We know that while we have come a long way in promoting and protecting the human rights of people with I/DD, there is still much more work to be done.  Throughout our efforts to bring about greater awareness, two findings from the survey have struck a nerve – one-third of parents and caregivers (potentially 1 million families) reported that they are on waiting lists for government funded services, with the average wait more than five years.  And in this recession, 62 percent of caregivers reported a decrease in services for their family member with a disability, leaving them financially vulnerable.

On the morning of June 14, we released Still in the Shadows with Their Future Uncertain, our report on the FINDS data. The Arc’s CEO Peter V. Berns and Lauren Potter, star of the hit FOX show “Glee,” participated in more than twenty television and radio interviews in top media markets across the nation, including Boston and Greensboro, NC.  Peter and Lauren shared the findings of the report and talked about what needs to be done to improve the lives of people with I/DD.  Following these interviews, The Arc hosted a press conference at the National Press Club to officially unveil the report, and the national newswire Reuters quickly ran a story.  Throughout the day, media continued to pick up on the report, interviewing local Arc executive directors and self-advocates, like Jamie Liban and Katherine Olson from The Arc of Virginia who did an in-studio interview at WTVR in Richmond.

The FINDS survey continues to have momentum, as Health & Home Report, one of the longest running syndicated video magazines on television, will begin airing on July 1st one of the television interviews with Peter and Lauren.  Health & Home Report is hosted by an award winning reporter and anchor, Laura DeAngelis, and has gained a loyal following because of its useful consumer tips and interesting stories.  The show is distributed to 20 broadcast stations and 91 cable systems across the country, reaching an audience between 3 to 4 million.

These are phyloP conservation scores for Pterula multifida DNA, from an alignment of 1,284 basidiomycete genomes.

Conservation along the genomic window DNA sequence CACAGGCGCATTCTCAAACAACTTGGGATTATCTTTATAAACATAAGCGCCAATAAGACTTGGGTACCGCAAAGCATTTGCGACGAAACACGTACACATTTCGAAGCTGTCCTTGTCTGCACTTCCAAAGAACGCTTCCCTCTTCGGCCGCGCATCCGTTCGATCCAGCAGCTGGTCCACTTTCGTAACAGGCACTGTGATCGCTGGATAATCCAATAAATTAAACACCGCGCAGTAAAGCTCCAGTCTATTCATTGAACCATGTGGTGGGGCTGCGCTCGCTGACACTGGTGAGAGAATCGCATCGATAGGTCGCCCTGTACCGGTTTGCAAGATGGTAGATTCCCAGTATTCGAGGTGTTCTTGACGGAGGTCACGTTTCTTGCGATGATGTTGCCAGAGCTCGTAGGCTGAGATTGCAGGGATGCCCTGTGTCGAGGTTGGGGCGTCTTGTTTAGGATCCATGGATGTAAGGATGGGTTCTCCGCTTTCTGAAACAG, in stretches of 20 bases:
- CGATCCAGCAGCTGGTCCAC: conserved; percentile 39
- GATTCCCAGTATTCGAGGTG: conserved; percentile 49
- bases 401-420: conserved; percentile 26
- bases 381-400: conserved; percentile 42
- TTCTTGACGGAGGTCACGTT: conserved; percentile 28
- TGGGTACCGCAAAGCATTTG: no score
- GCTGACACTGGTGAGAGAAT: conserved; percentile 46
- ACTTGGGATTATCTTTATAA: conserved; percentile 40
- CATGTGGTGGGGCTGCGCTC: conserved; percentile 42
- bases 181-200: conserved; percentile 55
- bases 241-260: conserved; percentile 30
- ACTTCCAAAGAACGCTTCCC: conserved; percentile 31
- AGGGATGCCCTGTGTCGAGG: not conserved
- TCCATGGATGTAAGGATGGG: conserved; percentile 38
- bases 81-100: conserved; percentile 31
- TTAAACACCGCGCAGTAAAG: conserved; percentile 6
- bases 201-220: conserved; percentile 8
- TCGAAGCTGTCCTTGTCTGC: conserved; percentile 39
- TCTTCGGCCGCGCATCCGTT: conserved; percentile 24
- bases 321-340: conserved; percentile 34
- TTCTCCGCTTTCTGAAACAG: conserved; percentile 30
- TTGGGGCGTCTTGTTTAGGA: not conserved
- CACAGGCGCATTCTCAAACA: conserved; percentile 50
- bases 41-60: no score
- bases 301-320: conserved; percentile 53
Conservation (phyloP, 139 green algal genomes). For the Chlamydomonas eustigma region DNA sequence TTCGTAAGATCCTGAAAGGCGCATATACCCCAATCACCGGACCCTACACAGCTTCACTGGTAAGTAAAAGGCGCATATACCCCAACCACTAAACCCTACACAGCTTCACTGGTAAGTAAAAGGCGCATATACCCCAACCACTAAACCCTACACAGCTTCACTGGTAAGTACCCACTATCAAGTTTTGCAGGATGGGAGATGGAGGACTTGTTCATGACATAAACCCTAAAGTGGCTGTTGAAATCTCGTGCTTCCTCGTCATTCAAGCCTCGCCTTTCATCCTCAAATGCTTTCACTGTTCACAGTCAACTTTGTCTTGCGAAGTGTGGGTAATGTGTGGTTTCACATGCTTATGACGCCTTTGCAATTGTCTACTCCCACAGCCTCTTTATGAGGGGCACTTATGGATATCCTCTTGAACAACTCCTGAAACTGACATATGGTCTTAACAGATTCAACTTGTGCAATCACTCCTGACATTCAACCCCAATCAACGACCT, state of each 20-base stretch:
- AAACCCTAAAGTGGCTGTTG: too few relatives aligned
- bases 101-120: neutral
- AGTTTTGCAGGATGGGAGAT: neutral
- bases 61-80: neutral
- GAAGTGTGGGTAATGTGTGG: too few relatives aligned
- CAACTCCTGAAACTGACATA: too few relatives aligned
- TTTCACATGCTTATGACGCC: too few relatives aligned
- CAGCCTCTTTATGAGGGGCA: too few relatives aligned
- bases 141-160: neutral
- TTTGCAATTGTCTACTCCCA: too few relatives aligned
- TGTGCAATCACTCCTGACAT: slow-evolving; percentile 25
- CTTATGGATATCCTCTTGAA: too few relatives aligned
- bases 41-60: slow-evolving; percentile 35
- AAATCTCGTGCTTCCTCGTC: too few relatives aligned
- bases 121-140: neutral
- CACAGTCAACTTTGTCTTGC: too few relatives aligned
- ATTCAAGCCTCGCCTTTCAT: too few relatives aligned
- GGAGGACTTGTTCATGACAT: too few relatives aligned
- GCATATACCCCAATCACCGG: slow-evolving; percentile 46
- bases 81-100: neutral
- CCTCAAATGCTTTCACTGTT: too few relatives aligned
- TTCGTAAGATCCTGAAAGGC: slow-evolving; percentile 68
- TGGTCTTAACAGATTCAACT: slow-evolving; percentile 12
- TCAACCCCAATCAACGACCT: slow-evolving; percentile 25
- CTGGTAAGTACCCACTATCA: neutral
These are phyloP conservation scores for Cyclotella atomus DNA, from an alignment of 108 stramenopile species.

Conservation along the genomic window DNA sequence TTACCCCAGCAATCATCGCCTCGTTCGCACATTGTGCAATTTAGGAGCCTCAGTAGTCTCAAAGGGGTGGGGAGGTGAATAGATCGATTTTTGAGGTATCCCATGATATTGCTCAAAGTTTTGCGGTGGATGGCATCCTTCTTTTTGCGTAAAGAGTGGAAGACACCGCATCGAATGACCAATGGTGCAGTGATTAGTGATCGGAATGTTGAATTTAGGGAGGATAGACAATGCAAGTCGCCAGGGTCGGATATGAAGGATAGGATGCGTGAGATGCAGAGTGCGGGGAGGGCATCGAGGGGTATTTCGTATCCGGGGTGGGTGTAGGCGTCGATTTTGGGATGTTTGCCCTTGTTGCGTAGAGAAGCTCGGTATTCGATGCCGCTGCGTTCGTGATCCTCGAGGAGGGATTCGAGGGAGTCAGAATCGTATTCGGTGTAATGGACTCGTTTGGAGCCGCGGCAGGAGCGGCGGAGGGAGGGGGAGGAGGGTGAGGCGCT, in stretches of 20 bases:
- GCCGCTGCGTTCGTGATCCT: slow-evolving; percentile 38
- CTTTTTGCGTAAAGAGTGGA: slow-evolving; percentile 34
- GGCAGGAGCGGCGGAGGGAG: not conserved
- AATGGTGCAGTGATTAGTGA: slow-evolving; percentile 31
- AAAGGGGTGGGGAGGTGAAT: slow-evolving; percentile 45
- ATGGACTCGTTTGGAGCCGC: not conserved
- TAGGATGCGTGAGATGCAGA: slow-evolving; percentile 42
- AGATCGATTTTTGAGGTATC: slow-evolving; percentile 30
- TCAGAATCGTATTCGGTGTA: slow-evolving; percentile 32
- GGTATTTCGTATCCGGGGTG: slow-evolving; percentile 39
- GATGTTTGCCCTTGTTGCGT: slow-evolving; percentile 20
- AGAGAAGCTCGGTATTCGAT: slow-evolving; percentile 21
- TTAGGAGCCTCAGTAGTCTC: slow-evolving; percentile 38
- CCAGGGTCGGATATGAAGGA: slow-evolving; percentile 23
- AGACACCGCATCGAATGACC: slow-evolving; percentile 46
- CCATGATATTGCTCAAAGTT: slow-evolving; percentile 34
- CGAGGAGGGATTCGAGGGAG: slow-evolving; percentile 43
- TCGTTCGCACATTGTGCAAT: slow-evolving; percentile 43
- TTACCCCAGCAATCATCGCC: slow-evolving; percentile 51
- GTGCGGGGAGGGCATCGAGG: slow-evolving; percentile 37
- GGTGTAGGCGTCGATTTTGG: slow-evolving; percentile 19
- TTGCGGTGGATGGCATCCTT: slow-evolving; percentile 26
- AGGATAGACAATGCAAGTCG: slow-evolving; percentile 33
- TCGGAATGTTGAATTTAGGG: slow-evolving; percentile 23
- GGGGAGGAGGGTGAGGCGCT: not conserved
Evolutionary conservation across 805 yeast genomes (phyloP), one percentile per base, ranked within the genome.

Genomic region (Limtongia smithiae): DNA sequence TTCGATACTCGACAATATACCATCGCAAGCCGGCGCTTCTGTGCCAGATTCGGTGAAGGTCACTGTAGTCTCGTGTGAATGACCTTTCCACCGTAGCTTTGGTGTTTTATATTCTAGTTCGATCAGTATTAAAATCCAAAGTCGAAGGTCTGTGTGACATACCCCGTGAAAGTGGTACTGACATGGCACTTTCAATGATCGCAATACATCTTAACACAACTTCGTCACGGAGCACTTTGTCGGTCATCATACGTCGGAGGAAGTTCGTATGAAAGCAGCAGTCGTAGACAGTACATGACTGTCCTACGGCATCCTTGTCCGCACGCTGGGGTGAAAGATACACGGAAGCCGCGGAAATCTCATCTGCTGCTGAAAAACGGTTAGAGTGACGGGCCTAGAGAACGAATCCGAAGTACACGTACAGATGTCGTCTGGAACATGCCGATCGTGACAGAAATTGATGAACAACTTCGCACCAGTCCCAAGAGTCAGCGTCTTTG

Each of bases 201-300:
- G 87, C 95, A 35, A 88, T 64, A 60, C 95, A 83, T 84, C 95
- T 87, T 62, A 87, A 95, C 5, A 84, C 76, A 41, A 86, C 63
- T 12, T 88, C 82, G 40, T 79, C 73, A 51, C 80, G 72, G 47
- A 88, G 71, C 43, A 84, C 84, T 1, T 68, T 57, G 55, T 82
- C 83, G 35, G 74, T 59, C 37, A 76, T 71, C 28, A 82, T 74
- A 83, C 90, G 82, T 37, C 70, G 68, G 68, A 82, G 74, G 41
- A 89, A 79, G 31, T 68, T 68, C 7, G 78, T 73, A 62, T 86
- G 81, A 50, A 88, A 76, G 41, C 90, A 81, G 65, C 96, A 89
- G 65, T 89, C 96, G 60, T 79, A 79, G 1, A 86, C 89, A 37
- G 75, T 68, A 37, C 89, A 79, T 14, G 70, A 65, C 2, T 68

We encourage you to read the FINDS survey report and spread the word about The Arc’s call-to-action to motivate 1 million Americans to join the movement for people with I/DD. Use this information to make the case to everyone you know that more needs to be done to help people with I/DD be fully included and participate in the community throughout their lifetimes. Build on the publicity generated by media coverage of the report and share this blog with your networks. Thank you!

New Survey Shows Urgent Unmet Needs for Disability Support

FINDS report coverThe Arc recently had the opportunity to measure the urgent, unmet needs of individuals and families living with I/DD and find out where our society is succeeding in offering them support and where we’re falling short. In conjunction with researchers at the University of Minnesota, we conducted an unprecedented survey of more than 5000 individuals with I/DD, their family members and caregivers covering a host of issues from education to housing to planning for the future and discovered that many with I/DD are unnecessarily living in the shadows of society for lack of support to meet their most basic needs.

This week, we released the top findings from that survey in a publication called Still in the Shadows with Their Future Uncertain and outlined the steps we need to take as individuals, as families, as advocates and as a country to address the most pressing needs. Here are just a few of the most dramatic findings from the survey that should inspire us to action.

  • 62% of caregivers report that the level of services for their family member with a mild or moderate disability is decreasing; 70% of families with severe disabilities report a decrease in services.
  • 72% of family respondents provide direct financial support to their family member with disabilities and 52% of families are paying for care out of their own income.
  • More than 80% of families reported not having enough retirement savings for their future as a result of using personal funds to compensate for the lack of services available to their loved one.

We invite you to read the full report available now and join us in our movement through the call to action outlined in the report. Or, find out more about how you can get involved with The Arc to help bring about positive change, offer opportunity and foster hope for people with I/DD everywhere.